Interesting facts about atolls

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An atoll is a ring-shaped reef of coral enclosing a shallow lagoon.

Oftentimes, atolls are uninhabited desert islands relatively untouched and unexplored by humans, although some grow beyond short reef formations, forming substantial landmass.

It begins as a reef surrounding a slowly subsiding island, usually volcanic. As the island sinks, the coral continues to grow upwards until eventually the island is below sea level and only a ring of coral is left at the surface.

The formation of an atoll is a slow process that can take millions of years.

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In most cases, the land area of an atoll is very small in comparison to the total area.

Atolls range in size from small to those so wide that the coral reefs on the far side cannot be seen across the lagoon. Atoll widths range from about 2.5 to nearly 100 km (1.5 to 62 mi), but the mean value is about 20 km (about 12 mi).

Measured by total area, Lifou is the largest raised coral atoll of the world with 1,146 square kilometers (442 square miles) followed by Rennell Island with 660 square kilometers (255 square miles).

Atoll islands are low lying, with their elevations less than 5 meters (16.5 feet).

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There are approximately 440 atolls in the world.

Most of them are in the Pacific Ocean and Indian Ocean.

Atolls are some of the most complex and vibrant structures on the planet. Built diligently over thousands of years by tiny, sea anenome-like coral polyps, these ring shaped coral structures look stuning from air.

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The word “atoll” comes from the Dhivehi (an Indo-Aryan language spoken on the Maldive Islands) word atholhu ( meaning the palm (of the hand). Its first recorded use in English was in 1625 as atollon. Charles Darwin recognized its indigenous origin and coined, in his The Structure and Distribution of Coral Reefs, the definition of atolls as “circular groups of coral islets” that is synonymous with “lagoon-island”.

In 1842, Charles Darwin explained the creation of coral atolls in the southern Pacific Ocean based upon observations made during a five-year voyage aboard HMS Beagle from 1831 to 1836.

The Lighthouse Reef Atoll is the most remote of all the atolls in Belize. The atoll is home to over 20 world-renowned dive and snorkel sites, including Great Blue Hole a World Heritage Site of the United Nations Educational, Scientific and Cultural Organization (UNESCO). The hole is circular in shape, 318 metes (1,043 feet) across and 124 meters (407 feet) deep. It is the world’s largest natural formation of its kind.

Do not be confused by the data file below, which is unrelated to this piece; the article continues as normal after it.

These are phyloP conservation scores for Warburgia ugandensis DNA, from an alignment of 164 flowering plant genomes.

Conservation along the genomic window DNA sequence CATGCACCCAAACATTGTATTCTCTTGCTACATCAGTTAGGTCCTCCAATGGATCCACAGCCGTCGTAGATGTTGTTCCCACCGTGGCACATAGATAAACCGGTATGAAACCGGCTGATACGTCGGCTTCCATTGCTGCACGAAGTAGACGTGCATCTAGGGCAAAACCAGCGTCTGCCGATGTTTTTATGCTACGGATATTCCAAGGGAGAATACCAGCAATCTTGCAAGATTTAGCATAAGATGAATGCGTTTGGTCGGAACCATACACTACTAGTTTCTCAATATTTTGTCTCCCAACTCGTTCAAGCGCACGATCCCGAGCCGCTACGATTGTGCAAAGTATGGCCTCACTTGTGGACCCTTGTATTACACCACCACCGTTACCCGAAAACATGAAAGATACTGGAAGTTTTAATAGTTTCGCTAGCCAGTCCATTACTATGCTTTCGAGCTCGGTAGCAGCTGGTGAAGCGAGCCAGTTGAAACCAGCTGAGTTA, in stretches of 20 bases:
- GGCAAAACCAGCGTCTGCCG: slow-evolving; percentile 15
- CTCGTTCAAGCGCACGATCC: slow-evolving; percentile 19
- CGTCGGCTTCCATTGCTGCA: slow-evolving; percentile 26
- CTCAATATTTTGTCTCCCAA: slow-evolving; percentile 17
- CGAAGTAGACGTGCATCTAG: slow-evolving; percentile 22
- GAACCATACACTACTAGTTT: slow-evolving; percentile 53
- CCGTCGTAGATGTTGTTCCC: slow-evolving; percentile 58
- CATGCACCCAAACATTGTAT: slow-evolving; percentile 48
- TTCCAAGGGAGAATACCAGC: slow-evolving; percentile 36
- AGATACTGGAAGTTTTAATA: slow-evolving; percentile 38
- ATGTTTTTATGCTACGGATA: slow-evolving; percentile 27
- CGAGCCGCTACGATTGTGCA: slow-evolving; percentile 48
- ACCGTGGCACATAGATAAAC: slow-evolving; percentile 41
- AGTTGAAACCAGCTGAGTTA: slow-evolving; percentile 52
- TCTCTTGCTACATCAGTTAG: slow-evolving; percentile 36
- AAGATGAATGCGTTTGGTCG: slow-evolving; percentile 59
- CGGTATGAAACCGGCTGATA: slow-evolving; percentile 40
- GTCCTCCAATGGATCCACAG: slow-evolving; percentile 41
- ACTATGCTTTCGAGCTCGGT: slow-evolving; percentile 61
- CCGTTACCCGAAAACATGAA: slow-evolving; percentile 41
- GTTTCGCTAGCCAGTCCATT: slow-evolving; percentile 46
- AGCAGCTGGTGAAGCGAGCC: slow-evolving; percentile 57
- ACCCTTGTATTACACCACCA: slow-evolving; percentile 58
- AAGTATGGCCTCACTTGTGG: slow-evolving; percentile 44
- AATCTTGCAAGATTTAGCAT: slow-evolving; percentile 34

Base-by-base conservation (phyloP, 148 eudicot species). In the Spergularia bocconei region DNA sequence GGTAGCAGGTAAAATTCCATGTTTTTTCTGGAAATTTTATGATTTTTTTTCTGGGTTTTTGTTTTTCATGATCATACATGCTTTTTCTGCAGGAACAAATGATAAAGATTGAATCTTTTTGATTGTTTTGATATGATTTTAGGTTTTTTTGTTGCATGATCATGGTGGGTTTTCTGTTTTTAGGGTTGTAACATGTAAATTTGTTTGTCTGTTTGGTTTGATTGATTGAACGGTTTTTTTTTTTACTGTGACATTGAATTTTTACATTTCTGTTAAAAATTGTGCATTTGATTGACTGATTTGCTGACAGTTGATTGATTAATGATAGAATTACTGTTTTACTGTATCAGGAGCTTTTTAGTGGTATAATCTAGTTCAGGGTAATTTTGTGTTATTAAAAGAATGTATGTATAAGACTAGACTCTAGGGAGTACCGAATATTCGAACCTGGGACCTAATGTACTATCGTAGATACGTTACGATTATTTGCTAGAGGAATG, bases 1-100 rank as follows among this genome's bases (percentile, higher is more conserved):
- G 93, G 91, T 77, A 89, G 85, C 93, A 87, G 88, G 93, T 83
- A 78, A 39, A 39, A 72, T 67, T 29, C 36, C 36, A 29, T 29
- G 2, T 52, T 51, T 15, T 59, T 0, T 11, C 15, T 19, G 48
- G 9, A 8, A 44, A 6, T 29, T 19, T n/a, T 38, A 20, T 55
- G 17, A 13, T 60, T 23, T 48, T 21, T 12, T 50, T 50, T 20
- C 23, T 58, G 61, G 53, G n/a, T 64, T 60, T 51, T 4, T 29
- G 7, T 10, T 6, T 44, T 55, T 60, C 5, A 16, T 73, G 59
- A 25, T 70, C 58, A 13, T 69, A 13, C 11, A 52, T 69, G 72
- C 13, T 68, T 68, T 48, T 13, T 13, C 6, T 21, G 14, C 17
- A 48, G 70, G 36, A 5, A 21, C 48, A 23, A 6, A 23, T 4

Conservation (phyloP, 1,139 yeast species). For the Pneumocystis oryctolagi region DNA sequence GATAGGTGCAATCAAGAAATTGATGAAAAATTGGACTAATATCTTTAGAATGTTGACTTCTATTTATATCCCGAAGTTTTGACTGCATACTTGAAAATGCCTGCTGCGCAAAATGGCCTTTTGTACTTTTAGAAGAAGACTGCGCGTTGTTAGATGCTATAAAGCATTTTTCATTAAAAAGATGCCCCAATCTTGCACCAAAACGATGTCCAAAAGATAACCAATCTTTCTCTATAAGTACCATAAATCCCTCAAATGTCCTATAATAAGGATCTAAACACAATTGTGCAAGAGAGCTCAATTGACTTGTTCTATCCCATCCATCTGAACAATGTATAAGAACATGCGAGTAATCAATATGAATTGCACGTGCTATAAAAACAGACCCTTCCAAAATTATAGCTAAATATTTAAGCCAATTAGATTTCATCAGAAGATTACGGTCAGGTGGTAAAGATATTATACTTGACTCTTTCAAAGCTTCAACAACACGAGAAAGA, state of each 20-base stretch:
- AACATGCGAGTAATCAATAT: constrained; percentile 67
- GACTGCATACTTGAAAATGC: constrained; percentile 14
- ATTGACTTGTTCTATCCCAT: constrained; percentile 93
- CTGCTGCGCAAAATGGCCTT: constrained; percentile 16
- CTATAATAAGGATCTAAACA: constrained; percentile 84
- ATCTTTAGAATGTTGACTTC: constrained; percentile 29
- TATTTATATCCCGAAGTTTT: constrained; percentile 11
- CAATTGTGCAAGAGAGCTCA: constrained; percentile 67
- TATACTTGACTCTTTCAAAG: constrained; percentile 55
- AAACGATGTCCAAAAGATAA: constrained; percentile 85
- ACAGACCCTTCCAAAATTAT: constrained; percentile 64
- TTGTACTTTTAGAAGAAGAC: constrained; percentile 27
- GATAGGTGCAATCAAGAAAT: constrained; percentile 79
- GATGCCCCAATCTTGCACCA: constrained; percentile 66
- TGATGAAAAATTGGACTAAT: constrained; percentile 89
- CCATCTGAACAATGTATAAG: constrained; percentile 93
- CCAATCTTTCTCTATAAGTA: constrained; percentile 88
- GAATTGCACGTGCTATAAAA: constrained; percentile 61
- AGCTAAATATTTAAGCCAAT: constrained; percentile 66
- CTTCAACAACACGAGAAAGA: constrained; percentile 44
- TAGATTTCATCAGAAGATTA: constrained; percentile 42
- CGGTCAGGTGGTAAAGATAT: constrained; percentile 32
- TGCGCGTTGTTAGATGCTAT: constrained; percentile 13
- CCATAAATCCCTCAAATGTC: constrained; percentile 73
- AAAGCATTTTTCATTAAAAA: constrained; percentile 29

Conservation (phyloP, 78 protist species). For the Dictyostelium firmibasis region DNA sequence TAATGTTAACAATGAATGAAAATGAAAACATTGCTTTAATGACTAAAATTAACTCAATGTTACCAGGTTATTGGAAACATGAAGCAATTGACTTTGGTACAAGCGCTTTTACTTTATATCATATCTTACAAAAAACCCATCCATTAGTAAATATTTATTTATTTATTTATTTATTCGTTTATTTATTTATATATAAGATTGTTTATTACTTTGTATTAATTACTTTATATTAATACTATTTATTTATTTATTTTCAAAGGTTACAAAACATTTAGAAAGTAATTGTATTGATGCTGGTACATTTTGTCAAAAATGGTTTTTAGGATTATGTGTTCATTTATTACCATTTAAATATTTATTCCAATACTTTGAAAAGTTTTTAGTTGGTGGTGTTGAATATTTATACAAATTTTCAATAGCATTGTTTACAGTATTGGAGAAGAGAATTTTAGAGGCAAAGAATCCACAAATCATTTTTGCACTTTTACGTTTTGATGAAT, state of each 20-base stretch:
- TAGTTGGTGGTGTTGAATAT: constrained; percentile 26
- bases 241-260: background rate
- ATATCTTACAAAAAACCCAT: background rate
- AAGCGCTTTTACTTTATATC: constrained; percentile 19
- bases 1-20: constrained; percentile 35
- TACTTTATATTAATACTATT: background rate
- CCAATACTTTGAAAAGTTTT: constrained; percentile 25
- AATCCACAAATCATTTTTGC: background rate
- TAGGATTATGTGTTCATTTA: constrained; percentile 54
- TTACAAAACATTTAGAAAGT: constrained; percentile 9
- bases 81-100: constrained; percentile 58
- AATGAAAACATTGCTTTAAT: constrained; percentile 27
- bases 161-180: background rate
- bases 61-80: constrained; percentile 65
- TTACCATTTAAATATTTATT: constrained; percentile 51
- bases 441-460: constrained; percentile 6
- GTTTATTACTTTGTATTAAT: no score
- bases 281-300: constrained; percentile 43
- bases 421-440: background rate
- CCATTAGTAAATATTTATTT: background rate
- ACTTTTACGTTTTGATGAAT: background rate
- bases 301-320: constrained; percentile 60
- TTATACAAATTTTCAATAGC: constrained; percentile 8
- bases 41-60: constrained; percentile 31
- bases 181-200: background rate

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The marine wildlife of Baa Atoll consists of marine species living in a circular archipelago in the Maldives, inside the administrative division of Baa Atoll, which is the southern part of Maalhosmadulu Atoll. Baa Atoll was named a biosphere reserve by UNESCO in 2011.

And Atoll Biosphere Reserve is a Biosphere reserve located in the Federated States of Micronesia (FSM). It was declared in 2007 and covers on area of 950 hectares (2,300 acres) on land and waters associatedwith the And Atoll.

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Although some atolls are inhabited, many are deserted because they’re remote, difficult to reach, and have few natural resources. Soil quality tends to be poor and erosion is an ongoing threat. Their pristine beaches and crystal-clear waters can be attractive to tourists, though.

Malé is the capital and most populous city in the Republic of Maldives. It is situated at the southern edge of North Malé Atoll. With a population of 215,879 and an area of 8.3 square kilometres (3.2 square miles), it is also one of the most densely populated cities in the world. The city is geographically located at the southern edge of North Malé Atoll (Kaafu Atoll)

Because of their isolated and often uninhabited locations, atolls were used as testing sites for nuclear weapons by the US, Britain, and France after World War II.

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